“Ecosystem” is not a word that comes readily to mind when contemplating a garbage dump. Even people who embrace so-called novel ecosystems are usually referring to interesting new jumbles of plants and animals, not giant piles of trash. Yet perhaps we might put aside our preconceptions and view dumps through an ecological lens: as concentrated sources of energy — and also risk — intertwined with a great many nonhuman lives.
In a review published in Global Ecology and Conservation, biologists Pablo Plaza and Sergio Lambertucci of Argentina’s National University of Comahue argue that garbage dumps deserve more careful attention. Found wherever humans are, they’re a significant landscape-scale feature; they’re indeed novel ecosystems, featuring new combinations and abundances of species, and also novel is their steady, year-round provisioning in landscapes where resources otherwise fluctuate with the seasons.
“Rubbish dumps produce impacts both positive and negative,” said Plaza and Lambertucci in an email. Many animals, including some threatened or endangered species species — among them crowed cranes, California condors and Malayan sun bears — regularly consume what we throw away. (Indeed, the largest concentrations anywhere of endangered Egyptian vultures are found in the dumps of Socotra, Yemen.) “Food availability from rubbish dumps enhances population abundance, especially in birds but also in mammals and reptiles,” write the researchers.
Yet garbage dumps can be sources of toxins, too, turning into “ecological traps” that attract individual animals but cause long-term harm to populations. They can favor the spread of disease and the establishment of invasive species. And apart from these species-specific consequences, the larger effects of garbage dumps on predator-prey relationships, migration patterns and regional ecological dynamics are largely unknown.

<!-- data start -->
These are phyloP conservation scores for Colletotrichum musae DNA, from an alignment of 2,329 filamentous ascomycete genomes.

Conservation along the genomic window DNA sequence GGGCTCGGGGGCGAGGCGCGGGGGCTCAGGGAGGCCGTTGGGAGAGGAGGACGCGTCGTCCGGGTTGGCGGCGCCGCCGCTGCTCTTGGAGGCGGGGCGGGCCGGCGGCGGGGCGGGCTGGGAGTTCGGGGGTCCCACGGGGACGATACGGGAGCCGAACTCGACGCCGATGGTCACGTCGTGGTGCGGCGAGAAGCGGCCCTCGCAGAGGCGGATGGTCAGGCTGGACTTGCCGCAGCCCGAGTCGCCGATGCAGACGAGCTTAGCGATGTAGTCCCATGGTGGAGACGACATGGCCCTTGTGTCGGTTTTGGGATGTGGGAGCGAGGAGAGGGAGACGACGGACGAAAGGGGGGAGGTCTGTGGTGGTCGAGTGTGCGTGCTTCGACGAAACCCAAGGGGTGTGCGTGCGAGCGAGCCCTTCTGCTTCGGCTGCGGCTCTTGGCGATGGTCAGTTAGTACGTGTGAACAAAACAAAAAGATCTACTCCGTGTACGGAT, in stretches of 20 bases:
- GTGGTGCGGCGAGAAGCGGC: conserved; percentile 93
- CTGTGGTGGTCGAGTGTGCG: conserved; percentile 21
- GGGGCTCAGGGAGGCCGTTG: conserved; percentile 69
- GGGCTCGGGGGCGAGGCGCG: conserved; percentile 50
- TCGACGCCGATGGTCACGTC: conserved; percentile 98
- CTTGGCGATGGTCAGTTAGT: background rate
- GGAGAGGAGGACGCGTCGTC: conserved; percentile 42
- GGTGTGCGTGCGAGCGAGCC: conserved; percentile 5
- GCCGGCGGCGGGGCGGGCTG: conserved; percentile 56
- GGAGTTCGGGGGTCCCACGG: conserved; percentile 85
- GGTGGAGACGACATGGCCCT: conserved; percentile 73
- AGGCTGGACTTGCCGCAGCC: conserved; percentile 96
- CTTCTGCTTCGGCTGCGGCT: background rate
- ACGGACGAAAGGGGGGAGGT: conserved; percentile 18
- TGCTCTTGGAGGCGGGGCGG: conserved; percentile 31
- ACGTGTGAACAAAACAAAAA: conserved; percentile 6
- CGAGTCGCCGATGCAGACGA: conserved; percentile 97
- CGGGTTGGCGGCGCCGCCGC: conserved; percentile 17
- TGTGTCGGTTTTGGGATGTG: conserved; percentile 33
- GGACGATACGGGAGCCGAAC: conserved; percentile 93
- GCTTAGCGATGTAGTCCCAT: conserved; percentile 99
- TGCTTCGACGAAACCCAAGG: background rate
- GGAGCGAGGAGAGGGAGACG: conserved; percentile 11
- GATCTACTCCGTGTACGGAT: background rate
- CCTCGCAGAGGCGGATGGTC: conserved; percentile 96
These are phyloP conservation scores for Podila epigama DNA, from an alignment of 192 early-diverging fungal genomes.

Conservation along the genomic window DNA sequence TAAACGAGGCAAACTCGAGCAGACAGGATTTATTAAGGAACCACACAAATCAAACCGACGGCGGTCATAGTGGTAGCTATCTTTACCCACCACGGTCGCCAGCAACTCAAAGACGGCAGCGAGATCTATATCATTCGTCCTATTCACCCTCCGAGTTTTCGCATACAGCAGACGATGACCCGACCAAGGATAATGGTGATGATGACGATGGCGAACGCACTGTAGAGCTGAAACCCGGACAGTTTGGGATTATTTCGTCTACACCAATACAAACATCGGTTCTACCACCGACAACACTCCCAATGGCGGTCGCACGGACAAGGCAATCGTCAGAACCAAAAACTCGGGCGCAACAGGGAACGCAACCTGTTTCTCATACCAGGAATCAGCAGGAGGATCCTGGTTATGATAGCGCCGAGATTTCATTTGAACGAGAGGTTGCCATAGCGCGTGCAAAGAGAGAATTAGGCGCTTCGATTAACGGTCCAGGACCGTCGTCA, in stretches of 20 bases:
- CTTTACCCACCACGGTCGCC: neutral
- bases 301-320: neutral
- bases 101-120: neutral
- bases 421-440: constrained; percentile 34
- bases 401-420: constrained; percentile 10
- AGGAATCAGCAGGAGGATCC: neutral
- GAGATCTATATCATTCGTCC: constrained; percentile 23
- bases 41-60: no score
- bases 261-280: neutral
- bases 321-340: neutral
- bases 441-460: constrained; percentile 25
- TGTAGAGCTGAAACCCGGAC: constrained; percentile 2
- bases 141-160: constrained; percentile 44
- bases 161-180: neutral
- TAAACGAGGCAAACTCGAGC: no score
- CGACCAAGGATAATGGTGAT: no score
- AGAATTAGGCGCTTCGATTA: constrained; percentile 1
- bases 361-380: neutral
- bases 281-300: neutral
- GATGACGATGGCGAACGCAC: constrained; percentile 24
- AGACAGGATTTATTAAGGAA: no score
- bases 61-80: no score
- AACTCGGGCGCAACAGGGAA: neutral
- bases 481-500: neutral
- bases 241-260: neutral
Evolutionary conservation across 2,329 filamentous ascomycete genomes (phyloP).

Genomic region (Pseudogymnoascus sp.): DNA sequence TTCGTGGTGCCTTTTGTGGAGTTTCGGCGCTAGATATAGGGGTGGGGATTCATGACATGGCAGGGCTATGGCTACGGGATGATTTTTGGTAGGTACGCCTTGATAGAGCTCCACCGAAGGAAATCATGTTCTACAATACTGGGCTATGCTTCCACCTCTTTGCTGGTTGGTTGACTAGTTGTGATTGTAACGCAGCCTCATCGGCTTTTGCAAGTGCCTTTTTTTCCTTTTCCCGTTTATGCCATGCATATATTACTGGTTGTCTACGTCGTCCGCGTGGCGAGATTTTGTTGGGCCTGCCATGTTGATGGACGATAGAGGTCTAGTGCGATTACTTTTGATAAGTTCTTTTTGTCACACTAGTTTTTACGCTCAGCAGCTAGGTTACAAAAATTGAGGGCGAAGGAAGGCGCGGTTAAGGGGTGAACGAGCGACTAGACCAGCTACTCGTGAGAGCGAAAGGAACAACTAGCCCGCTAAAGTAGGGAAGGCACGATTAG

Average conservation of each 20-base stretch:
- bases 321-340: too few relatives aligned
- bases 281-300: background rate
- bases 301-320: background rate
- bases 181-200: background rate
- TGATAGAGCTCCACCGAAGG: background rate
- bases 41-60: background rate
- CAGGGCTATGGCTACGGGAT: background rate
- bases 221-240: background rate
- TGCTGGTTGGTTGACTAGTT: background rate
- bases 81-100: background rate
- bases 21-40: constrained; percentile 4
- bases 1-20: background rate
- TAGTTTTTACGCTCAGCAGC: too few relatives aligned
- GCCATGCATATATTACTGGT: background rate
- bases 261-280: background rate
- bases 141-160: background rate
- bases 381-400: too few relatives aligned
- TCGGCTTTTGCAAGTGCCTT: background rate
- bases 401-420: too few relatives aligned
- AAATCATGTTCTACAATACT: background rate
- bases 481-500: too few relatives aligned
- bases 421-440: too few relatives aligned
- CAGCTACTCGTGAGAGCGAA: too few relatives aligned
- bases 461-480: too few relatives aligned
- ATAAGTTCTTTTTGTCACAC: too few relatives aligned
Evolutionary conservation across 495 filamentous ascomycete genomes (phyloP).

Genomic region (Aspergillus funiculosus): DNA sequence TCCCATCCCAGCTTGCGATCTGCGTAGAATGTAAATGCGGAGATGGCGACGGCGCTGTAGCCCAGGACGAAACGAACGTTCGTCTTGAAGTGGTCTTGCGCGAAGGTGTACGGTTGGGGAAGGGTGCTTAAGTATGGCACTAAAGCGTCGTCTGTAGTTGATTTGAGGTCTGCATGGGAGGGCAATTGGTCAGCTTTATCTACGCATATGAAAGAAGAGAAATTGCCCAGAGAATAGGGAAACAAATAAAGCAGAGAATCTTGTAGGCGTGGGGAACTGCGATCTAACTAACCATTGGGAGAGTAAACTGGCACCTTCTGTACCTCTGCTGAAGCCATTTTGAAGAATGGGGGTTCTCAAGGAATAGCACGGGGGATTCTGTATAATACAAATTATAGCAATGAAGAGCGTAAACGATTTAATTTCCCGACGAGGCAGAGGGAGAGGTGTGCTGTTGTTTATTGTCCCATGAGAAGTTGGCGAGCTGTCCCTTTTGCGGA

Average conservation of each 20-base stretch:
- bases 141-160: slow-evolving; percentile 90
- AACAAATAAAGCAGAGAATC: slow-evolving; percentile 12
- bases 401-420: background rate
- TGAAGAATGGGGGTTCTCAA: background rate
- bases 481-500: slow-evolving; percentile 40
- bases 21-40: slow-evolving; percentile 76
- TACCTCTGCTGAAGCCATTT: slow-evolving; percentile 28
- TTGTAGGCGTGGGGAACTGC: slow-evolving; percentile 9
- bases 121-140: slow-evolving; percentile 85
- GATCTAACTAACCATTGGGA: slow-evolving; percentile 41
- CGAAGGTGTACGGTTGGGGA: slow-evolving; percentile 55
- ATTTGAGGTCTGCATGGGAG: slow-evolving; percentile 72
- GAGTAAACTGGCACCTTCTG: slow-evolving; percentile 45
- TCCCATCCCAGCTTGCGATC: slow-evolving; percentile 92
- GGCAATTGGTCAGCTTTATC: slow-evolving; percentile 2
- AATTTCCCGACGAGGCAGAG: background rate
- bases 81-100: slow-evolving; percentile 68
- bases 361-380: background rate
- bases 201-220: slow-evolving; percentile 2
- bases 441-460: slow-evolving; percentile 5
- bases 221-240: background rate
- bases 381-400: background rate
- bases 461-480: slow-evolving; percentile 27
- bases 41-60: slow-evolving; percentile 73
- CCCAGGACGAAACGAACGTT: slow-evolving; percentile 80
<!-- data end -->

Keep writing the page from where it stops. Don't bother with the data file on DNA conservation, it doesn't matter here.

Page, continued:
These are important issues to study, say Plaza and Lambertucci. A better understanding of garbage dump ecology might help people manage them better. A case in point: garbage dump closures, which could have unforeseen cascading impacts. “It is important to take into account the potential impact on the species that use them,” wrote Plaza and Lambertucci in an email, “and also the potential impact that species exploiting organic waste can produce on other species.”
Which isn’t a reason not to close dumps — or, for that matter, not to reduce food waste. Rather, closures could happen gradually, or attention be paid to minimizing harms where food waste remains available. Garbage dumps might simply be managed more thoughtfully, with an appreciation of their place in a larger community of life. In the Anthropocene, everything is an ecosystem.
Source: Plaza, Pablo and Lambertucci, Sergio. “How are garbage dumps impacting vertebrate demography, health, and conservation?” Global Ecology and Conservation, 2017.
Image: Yathin / Flickr